​Age UK Bromley and Greenwich

As part of the CCG extending networks programme, we've been delighted to build on our relationship with Age UK Bromley and Greenwich through meetings and discussions, involving service users and their representatives in our commissioning development plans, patient experience events, as well as ongoing participation in our strategy implementation workshops, particularly around frailty and community-based care.

In 2018 we have valued input from staff and from service users of:

  • Men in Sheds
  • Women in Sheds
  • The okey cokey club

Further developing our networks and an evolving engagement approach

We followed up on conversations with services users to involve people in different ways according to preference and in different fora. Our connections have led us to developing relationships with seldom heard individuals and groups such as the Nepalese community, and target areas and communities of Greenwich. Our connections brought us to develop and deliver events and workshops with Greenwich Pensioners Forum, for example a frailty workshop in October 2018, and with Emergency Exit Arts, in August 2018.

Commissioning engagement and outreach with the Greenwich Nepalese Community


"The Okey Cokey Club has given NHS Greenwich CCG much valued reach and insight with the Greenwich Nepalese community, opening up discussions with a large group of seldom heard people who experience health inequalities and poorer health outcomes than others in the borough.

Working with the community to evolve our engagement and outreach approach has been informative and had a real impact. We've welcomed the opportunity to undertake outreach in different areas of Greenwich, and the chance to have translated individual and group discussions. It's been a pleasure to work with the group and their advocates to understand accessibility needs, and a privilege to learn more and facilitate cultural needs and preferences.

The group were an integral part of the 2018 Greenwich Big Conversation, through which we developed our first integrated strategy. Our feedback event offered an opportunity to continue our conversations.  We are delighted that the three recent cancer workshops have been well-received and successful and are planning the upcoming diabetes workshop. We value our relationship and the support we can offer each other and look forward to continuing our partnership, with the ultimate aim of improving health services and outcomes for local Nepalese people.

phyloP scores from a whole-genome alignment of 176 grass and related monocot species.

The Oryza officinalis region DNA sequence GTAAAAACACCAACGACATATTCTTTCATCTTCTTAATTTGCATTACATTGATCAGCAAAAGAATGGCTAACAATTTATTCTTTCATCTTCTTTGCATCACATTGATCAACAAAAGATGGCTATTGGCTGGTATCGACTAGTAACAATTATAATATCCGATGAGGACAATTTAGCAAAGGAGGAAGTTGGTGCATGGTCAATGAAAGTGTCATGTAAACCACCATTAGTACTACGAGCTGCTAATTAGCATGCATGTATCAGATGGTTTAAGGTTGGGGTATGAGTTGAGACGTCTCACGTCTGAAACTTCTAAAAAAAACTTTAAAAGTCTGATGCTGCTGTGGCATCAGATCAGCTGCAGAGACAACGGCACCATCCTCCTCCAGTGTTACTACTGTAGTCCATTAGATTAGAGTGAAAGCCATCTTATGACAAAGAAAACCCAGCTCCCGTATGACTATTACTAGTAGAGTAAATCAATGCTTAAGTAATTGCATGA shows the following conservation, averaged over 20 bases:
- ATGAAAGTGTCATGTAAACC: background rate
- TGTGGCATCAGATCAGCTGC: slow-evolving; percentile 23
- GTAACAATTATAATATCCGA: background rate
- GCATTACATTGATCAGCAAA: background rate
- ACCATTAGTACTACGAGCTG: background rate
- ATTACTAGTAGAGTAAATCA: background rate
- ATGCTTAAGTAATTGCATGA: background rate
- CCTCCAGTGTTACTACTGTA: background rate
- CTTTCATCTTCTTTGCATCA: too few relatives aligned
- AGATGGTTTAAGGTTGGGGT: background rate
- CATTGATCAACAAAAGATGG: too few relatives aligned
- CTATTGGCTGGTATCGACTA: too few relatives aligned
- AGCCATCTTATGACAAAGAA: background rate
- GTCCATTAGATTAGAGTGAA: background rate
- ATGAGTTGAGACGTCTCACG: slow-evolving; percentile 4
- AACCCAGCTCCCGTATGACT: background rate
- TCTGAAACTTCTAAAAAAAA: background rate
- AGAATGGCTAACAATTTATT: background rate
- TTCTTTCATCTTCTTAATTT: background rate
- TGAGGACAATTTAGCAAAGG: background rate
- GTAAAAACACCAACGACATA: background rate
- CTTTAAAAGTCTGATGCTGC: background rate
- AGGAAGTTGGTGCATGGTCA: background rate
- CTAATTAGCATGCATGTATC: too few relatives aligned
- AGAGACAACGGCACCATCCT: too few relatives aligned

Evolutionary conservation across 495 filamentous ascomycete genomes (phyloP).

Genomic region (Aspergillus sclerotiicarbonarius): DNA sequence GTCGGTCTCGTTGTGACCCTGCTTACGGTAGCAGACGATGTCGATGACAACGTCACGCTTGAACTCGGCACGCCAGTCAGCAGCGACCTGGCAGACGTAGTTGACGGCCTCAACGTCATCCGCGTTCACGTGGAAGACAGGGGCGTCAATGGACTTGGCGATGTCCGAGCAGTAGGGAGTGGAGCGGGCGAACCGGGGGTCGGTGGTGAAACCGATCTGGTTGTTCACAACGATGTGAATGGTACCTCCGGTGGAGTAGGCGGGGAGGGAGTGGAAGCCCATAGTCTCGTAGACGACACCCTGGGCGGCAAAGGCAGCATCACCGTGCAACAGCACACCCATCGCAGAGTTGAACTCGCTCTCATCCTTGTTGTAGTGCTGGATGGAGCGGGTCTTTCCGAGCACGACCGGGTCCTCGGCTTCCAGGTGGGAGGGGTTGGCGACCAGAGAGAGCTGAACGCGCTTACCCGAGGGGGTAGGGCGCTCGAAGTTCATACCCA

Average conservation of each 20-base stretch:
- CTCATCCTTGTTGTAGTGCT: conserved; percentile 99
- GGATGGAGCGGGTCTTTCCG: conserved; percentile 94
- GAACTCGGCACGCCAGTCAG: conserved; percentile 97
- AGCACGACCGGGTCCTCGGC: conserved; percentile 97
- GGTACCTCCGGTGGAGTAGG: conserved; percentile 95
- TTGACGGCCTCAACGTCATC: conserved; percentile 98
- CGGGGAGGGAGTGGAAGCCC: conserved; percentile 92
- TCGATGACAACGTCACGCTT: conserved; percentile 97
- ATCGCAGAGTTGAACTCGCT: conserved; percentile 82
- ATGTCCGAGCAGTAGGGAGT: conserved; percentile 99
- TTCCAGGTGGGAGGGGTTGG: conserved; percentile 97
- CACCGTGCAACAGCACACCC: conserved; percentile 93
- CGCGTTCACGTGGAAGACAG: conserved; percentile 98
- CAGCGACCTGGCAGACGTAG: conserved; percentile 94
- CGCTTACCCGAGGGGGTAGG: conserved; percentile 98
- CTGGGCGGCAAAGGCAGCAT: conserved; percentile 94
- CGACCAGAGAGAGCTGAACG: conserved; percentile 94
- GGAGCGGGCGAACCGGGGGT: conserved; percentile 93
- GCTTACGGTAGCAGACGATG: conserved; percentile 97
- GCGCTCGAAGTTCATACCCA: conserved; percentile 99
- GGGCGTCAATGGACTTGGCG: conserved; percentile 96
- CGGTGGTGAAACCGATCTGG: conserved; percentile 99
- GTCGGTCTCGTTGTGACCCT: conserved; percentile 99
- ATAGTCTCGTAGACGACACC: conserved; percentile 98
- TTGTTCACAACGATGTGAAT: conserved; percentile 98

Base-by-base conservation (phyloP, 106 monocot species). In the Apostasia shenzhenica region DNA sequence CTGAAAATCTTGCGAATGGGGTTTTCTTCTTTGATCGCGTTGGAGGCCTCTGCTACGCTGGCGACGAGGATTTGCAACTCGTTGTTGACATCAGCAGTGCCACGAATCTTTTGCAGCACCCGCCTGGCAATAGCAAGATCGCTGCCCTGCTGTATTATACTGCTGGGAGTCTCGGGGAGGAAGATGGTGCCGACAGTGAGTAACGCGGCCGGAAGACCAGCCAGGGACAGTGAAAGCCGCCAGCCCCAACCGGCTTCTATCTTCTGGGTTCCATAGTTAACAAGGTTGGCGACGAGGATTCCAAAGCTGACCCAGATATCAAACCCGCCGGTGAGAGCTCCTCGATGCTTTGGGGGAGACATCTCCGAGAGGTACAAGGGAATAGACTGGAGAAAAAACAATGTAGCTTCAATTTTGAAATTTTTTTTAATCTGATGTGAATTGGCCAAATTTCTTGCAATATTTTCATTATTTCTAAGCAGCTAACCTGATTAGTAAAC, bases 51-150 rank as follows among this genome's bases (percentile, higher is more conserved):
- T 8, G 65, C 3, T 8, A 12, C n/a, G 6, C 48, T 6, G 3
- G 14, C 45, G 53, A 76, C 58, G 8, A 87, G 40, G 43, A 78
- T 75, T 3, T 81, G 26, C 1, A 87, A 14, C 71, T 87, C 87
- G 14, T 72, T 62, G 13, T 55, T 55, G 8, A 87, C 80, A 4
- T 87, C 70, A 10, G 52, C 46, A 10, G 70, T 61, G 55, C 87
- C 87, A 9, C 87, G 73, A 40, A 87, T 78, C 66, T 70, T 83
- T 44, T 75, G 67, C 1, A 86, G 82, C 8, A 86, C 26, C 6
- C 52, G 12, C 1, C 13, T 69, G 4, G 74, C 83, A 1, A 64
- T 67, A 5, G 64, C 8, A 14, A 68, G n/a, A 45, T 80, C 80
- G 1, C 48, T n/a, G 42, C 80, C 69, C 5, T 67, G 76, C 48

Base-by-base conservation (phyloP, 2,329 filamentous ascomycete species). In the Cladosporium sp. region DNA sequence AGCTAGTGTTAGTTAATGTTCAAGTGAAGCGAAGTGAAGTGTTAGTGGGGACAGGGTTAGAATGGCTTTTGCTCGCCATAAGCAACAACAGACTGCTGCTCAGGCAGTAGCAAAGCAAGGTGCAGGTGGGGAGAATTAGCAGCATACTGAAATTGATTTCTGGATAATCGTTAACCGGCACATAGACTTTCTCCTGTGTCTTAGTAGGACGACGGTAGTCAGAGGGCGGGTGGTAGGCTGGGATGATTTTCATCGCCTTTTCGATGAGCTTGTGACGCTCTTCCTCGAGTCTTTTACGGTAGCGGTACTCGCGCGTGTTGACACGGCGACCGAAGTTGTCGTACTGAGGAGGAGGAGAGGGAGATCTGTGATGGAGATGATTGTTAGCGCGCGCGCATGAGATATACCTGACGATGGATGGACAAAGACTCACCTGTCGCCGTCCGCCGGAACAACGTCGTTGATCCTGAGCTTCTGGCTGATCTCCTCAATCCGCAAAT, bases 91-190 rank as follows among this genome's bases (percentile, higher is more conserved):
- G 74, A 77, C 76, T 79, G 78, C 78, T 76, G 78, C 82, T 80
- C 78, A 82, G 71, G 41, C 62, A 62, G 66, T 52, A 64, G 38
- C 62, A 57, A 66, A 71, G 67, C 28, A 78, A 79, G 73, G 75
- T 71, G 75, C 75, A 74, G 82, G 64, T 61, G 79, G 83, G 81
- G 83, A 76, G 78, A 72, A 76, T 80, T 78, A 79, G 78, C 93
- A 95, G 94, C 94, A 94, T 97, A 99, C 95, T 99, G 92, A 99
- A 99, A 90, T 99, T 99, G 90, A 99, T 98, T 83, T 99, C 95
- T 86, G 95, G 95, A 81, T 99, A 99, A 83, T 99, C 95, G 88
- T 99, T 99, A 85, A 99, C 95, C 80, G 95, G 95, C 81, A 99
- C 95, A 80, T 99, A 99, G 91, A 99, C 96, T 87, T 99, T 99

Namaste" 

Background

NHS Greenwich CCG have reached out to the Nepalese community between 2017 and 2019, to understand people's experience and needs for health services, as well as preferred methods of involvement. There is a strong military history in Greenwich, and approximately 15,000 Gurkha related people are estimated to live in the borough, predominantly based in the Plumstead area. The 2011 census figures had showed a population of 5407 but this is likely to be much higher now.

The early death rate within this community is high compared to the rest of the borough. There is a high prevalence of Type 2 diabetes, hearing problems, stroke, heart conditions, prostate cancer and arthritis. The main barrier to this community accessing healthcare services is communication (the lack of interpretation), as well as lack of awareness of the system.  The community forms opinions and views through peer influence and knowledge and some of the views about the NHS and what services are available are incorrect. Many prefer to travel to Nepal for their medical care.

As well as a number of events and workshops in 2017 and 2018 evolving  in collaboration with the community, the CCG had discussions with representatives and advocates including Age UK Bromley and Greenwich coordinators responsible for social activities with the community, and representatives from the military who work with Gurkha veterans.

The okey cokey club group includes mainly older females, most are wives of Gurkhas. They meet regularly and informally and require information and discussion verbally with translation and not in written form. The CCG broke down information and responses into key bite-sized messages for immediate verbal translation to promote understanding and best meet the needs of the community. The community provided guidance on their communication and access needs, and their preference for a female translator for specific topics. Discussion topics have included:

  • Health and wellbeing needs and issues
  • Cultural and communication needs
  • Experience of and confidence in NHS
  • Commissioning plans and development
  • Feedback on commissioning strategy, and annual review
  • You said, we did including follow up on individual queries, comments and complaints
  • How to engage in the best way
  • Medicines and self-management
  • Cancer screening and awareness

More sessions are planned with the community in 2019 on cancer, diabetes and medication and other conditions, and women's health.